BEIRUT — Since Yasser Arafat's death, there has been a shift of international attention away from Iraq to the other, older, most imperishable of Middle East crises. Tony Blair has urged the reelected President Bush to revitalize the Israeli-Palestinian peace process, which he called "the single most pressing political challenge in our world today," while British Foreign Secretary Jack Straw has called it more important than Iraq itself.
And the view that the two crises are malignantly linked found forceful corroboration in a surprising quarter. In a report flatly contradicting Bush administration orthodoxy, the Pentagon's Defense Science Board said Washington's problems in Iraq and elsewhere arose not from Muslims' hatred of American freedoms but of its policies and "what they see as one-sided support in favor of Israel and against Palestinian rights."
To Arabs and Muslims, this discovery is less than Archimedean. For them, it has always been self-evident: The Palestine problem, a legacy of Western colonialism as virulent today as it ever was, has always been the greatest single source of anti-Western sentiment in the region. So if terrorism now ranks as the greatest single contemporary threat to global order, and if Iraq is its most profitable arena, Palestine must have a great deal to do with it.
In a recent video address, Osama bin Laden said the spectacle of Israelis bombing Beirut during its 1982 invasion first inspired the idea of blowing up the World Trade Center towers; an afterthought perhaps, but one born of the shrewd realization that such support as he commands among Arab and Muslim masses comes less from his messianic ideology than his identification with this most emblematic of Arab causes.
For the people of the region, the remarkable thing is the way that, historically, the West has repeatedly ignored or overridden the centrality of Palestine in their psyche, with Iraq only the latest and most blatant example. True, the sickness that was Saddam Hussein's Iraq had its own specific origins and dynamics, and most Iraqis wanted by almost any means to be rid of him. But the more self-serving, badly managed, repressive, arrogant, bloody and chaotic this American-led "liberation" has turned out to be, the more it has come to be seen, first by Arabs at large and then by the Iraqis themselves, as another quasi-colonial aggression in the history of Western interference in the region -- "another Palestine," in fact.
There were plenty of warnings before the invasion that it would only inflame the Palestinian-Israeli conflict. Blair himself clearly saw it would have been a very good idea to pave the way for the invasion with a serious attempt to persuade the Palestinians that redress was finally at hand. But the neoconservative hawks who drove U.S. policy reversed these priorities; the road to Jerusalem, and peace in the Holy Land, lay through Baghdad. So what, for Blair, would have been merely prudent risk-avoidance before the war now, in his postwar revival of it, looks more like a desperate bid to salvage what can be salvaged from a grim predicament that seems to get grimmer by the day.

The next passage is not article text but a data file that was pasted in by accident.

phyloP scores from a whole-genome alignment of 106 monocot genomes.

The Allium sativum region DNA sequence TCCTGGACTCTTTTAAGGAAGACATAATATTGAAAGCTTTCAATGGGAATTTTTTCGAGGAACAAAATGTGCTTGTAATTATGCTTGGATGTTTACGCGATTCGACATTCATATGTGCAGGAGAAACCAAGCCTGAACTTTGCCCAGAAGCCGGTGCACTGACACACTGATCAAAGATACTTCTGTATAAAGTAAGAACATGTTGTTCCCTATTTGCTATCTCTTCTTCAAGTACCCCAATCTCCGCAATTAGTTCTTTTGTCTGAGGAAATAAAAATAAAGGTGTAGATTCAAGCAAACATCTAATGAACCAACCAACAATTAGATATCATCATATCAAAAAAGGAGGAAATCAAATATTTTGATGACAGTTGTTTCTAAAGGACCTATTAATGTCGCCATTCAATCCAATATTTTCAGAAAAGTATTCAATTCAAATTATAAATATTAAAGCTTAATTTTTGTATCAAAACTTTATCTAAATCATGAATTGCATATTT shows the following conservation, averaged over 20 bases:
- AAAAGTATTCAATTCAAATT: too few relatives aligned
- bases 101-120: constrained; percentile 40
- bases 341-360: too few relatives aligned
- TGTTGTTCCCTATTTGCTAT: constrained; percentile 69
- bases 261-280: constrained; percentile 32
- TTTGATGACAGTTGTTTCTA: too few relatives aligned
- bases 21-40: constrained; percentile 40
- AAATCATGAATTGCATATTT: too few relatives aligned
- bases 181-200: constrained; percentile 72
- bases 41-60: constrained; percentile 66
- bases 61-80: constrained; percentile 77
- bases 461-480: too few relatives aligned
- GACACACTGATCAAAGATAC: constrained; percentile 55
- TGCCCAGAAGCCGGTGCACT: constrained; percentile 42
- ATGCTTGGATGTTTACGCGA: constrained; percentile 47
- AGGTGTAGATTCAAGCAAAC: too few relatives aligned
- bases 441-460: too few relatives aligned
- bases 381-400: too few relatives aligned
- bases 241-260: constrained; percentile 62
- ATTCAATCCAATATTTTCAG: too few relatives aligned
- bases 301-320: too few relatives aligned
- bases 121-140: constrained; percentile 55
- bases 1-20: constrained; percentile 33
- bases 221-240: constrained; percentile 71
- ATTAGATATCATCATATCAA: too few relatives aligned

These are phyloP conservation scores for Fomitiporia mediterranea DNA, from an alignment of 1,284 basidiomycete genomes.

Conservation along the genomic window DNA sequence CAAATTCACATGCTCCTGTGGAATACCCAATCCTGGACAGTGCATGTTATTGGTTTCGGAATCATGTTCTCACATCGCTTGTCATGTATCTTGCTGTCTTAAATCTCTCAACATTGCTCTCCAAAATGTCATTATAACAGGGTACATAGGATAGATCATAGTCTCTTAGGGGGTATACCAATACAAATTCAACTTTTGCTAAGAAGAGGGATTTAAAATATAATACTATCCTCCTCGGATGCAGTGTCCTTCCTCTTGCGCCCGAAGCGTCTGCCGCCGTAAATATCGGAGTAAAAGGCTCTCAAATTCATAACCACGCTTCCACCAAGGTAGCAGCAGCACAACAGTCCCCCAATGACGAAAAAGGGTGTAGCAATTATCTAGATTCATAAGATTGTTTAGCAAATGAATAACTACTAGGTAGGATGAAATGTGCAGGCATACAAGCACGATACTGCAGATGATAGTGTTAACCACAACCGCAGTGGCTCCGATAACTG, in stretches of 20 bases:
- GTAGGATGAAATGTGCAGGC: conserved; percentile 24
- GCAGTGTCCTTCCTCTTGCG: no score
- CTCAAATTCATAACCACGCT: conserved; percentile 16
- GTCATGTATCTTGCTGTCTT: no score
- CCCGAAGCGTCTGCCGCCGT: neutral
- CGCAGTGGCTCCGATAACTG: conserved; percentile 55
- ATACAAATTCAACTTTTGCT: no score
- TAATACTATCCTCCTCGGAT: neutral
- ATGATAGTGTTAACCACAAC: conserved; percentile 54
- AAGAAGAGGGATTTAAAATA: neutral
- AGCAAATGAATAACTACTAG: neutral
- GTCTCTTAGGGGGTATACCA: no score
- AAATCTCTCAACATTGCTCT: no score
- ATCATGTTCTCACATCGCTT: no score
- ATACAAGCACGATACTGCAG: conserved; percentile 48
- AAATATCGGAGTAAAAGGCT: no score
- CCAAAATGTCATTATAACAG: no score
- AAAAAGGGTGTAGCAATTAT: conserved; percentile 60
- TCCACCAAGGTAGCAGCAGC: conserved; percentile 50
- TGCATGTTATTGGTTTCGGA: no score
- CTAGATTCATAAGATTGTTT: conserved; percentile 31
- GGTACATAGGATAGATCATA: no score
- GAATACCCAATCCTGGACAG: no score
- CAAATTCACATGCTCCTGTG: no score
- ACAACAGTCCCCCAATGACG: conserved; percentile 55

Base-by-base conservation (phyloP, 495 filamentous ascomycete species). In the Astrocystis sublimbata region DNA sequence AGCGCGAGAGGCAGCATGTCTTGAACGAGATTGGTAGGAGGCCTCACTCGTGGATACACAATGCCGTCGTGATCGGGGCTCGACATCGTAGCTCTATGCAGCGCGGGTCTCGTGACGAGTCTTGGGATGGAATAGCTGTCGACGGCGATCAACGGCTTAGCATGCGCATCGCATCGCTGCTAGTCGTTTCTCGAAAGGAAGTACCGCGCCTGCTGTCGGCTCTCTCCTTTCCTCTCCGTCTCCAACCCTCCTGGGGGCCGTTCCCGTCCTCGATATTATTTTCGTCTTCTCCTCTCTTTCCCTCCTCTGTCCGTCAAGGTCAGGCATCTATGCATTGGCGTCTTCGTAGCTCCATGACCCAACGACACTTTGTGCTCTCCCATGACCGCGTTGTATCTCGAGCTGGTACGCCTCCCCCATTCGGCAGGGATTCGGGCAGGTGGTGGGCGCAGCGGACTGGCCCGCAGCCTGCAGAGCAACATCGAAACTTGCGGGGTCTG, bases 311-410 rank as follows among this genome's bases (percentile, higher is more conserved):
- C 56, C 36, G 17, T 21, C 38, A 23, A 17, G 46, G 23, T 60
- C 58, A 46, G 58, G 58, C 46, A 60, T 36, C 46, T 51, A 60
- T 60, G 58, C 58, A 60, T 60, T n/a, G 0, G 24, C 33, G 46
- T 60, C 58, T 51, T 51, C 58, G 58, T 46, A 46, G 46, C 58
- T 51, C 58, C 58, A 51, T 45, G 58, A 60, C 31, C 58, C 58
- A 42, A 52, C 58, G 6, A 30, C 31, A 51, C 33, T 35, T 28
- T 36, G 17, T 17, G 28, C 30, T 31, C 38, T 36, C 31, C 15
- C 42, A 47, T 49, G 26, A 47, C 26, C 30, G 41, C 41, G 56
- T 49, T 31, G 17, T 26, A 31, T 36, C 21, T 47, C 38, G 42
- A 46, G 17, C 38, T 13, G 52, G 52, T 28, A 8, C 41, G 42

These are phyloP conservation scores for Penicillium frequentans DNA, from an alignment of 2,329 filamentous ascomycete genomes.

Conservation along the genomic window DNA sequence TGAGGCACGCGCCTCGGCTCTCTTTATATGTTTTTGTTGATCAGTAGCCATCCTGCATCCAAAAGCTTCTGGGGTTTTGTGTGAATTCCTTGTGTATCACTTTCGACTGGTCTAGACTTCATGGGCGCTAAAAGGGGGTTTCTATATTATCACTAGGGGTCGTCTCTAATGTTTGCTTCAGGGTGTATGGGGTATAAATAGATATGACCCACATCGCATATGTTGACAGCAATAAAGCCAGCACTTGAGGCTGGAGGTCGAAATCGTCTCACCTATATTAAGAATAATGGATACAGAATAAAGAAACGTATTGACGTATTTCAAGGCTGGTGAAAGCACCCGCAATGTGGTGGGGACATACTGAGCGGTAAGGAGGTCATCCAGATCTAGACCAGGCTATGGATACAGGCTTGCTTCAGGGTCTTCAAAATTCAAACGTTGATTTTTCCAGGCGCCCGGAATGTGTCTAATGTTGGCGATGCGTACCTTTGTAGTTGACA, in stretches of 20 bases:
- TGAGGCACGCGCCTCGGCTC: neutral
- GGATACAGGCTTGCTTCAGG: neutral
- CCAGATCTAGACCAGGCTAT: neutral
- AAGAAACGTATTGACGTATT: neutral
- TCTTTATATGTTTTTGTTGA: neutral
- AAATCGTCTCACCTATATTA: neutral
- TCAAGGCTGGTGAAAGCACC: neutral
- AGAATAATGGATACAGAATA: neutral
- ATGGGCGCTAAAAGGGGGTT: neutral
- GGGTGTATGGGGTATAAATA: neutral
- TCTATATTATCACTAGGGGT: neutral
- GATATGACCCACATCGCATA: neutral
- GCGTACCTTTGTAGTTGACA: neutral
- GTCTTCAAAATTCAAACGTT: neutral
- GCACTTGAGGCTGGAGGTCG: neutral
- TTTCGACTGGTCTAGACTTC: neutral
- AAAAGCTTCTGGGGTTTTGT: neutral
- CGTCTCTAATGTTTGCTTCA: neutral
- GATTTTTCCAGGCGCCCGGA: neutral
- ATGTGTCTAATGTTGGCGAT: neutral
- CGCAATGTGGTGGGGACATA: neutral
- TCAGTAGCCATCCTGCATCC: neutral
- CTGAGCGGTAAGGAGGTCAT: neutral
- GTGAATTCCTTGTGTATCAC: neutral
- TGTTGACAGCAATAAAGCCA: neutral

Bush did promise last month to invest political capital in the other Middle East crisis. But he was distinctly noncommittal about how. In any case, the whole history of Israeli-Palestinian peace-seeking suggests that of all American presidents, Bush -- who has been blindly, unquestioningly supportive of Ariel Sharon's right-wing policies -- is just about the least likely to listen, in a productive way, to what Blair or even his own Pentagon advisory board have to say.
It is not that presidents have ever underestimated the importance of the Arab-Israeli conflict. Given that, at its core, it involves a very small proportion of mankind, they have in fact lavished extraordinarily disproportionate amounts of time, energy and political resources on trying to resolve it.
The real trouble is that, thanks to the partisanship noted in the Pentagon report, the U.S. has never been able to acknowledge the real nature of the problem, which is essentially one of decolonization. So, far from opening up new opportunities, Arafat's death will only reconfirm that congenital flaw -- though this time in more critical circumstances than ever before because of the ramifications of Iraq and Al Qaeda.
If the Palestinians were to secure the redress that other colonized peoples have, there would be either no Israel (as there is no Algerie francaise) or there would be a binational state (like South Africa).
But the Palestinians are not demanding that. They have formally committed themselves, via Oslo, to the loss of 78% of their original homeland. If there ever is a settlement, this concession, unique in the history of decolonization, will rank as by far the greatest single contribution to it.